Ena Hartman (1935–)
Ena Hartman is an unsung trailblazer of Hollywood whose smaller roles in 1960s media productions helped create a path for African Americans in film and television. African-American actresses working in the 1970s benefited from the trail Hartman helped blaze.
Ena Hartman was born on April 1, 1935, in Moscow (Jefferson County). The daughter of sharecroppers, she was raised by her grandparents. At age thirteen, she moved to Buffalo, New York, to live with her mother. She dropped out of high school to open a restaurant, handling the duties of cook and waitress as she tried to earn money to go to New York City to become a model. She was discovered by a photographer in the lobby of a modeling agency that had just rejected her. She soon landed other modeling jobs, and she studied drama with Josh Shelley and Lloyd Richards.
In the early 1960s, NBC television sponsored a talent competition for young actors and actresses, and her talents were brought to the attention of the vice president of talent relations for NBC. The network extended her a talent contract, which meant that she would be trained and developed as an actress to appear in NBC programming. She thus became the first African American to have such a contract with a major television network and also the first African-American woman to sign a contract with NBC.
Her roles were small at first, as she appeared in the series Bonanza (1964) and Profiles in Courage (1965), and then in the spy spoof Our Man Flint (1966). In 1966, she left NBC and appeared in the television movie Fame Is the Name of the Game and made a brief appearance as a member of the Enterprise crew in the Star Trek episode “The Corbomite Maneuver.” Other appearances included Tarzan (1966) and the popular television series Ironside (1967–1969), starring Raymond Burr.
She finished the 1960s with appearances in the psychological thriller Games (1967) and the television movie Prescription Murder (1968), starring Peter Falk in his debut as Columbo. In 1968, Hartman also appeared in a number of other television shows such as Adam 12 and It Takes a Thief. She almost landed a role costarring with Elvis Presley in Change of Habit but lost out to actress Barbara McNair.
Her break-out role might have been in a proposed movie costarring Sidney Poitier about the life of actress Dorothy Dandridge (with Dandridge having personally approved Hartman to play her). But after Hartman and film officials negotiated details, Poitier—who was one of Hollywood’s most popular actors at the time—decided in the final stages to pass on the project.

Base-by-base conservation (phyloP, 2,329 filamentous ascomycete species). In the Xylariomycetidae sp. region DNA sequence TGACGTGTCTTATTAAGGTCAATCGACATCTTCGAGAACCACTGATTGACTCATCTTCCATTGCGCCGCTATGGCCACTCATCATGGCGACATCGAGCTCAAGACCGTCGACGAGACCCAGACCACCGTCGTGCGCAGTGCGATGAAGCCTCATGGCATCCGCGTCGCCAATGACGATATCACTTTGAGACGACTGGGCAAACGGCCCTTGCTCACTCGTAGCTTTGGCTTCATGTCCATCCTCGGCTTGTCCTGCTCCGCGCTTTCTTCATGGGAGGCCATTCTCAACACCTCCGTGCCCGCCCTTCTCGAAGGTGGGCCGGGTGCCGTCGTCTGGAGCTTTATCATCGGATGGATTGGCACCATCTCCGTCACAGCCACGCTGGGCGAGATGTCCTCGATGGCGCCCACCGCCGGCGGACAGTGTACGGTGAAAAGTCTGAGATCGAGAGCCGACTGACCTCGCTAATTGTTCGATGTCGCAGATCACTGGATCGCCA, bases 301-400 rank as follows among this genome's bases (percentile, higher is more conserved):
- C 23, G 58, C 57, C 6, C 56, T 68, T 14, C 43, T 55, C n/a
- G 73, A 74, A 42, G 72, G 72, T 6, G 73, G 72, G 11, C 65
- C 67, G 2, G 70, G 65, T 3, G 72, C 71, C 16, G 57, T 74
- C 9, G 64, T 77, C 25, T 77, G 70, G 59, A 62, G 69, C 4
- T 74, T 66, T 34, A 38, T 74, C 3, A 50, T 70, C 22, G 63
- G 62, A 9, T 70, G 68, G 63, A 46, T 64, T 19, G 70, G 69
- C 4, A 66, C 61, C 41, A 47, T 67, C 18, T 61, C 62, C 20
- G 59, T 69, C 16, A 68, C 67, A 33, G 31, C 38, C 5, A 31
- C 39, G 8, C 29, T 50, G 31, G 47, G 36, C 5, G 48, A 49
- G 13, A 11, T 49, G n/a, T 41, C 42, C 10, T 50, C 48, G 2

In 1970, she had a small role as a flight attendant in the box-office hit Airport. Hartman then became a regular as police dispatcher Katy Grant for two seasons on the television series Dan August (1970–71), starring Burt Reynolds. After the series ended, she played Carmen Simms in the movie Terminal Island (1973), with Tom Selleck.
Three television movies created by editing together episodes of Dan August were broadcast in 1980. By that time, Hartman had retired from the movie industry.
For additional information:
“Ena Hartman.” Internet Movie Database. http://www.imdb.com/name/nm0366948/?ref_=nv_sr_1 (accessed September 23, 2021).
Lisanti, Tom. Glamour Girls of Sixties Hollywood: Seventy-Five Profiles. Jefferson, NC: McFarland & Company, Inc., 2008.
McCann, Bob. Encyclopedia of African American Actresses in Film and Television. Jefferson, NC: McFarland & Company, Inc., 2010.
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My father, Rupert R. Callender Jr., commercial photographer of NYC and one of the founders of the Grace Del Marco modeling agency (first modeling agency for people of color), is the photographer who “discovered” then Gerthaline Henry to Ena Hartman (he assisted in creating her new name) and contributed to her groundbreaking, historical career as a model and a television and screen actress. Mr. Callender selected Miss Hartman for a Budweiser print ad while he worked as the commercial photographer for Pagano Studios in NYC. There is much more to Miss Hartman’s beginnings in the industry, as she along with many of her contemporaries such as Diahann Carroll and Gail Fisher created a path and paved it, leading to many of the outstanding artists, actors, producers, and writers of years ago to the present. How do I know? I am the daughter of that famous photographer as well as a former child model who grew up among the amazing Miss Ena Hartman and many other “unsung talents” of the post-WWll era.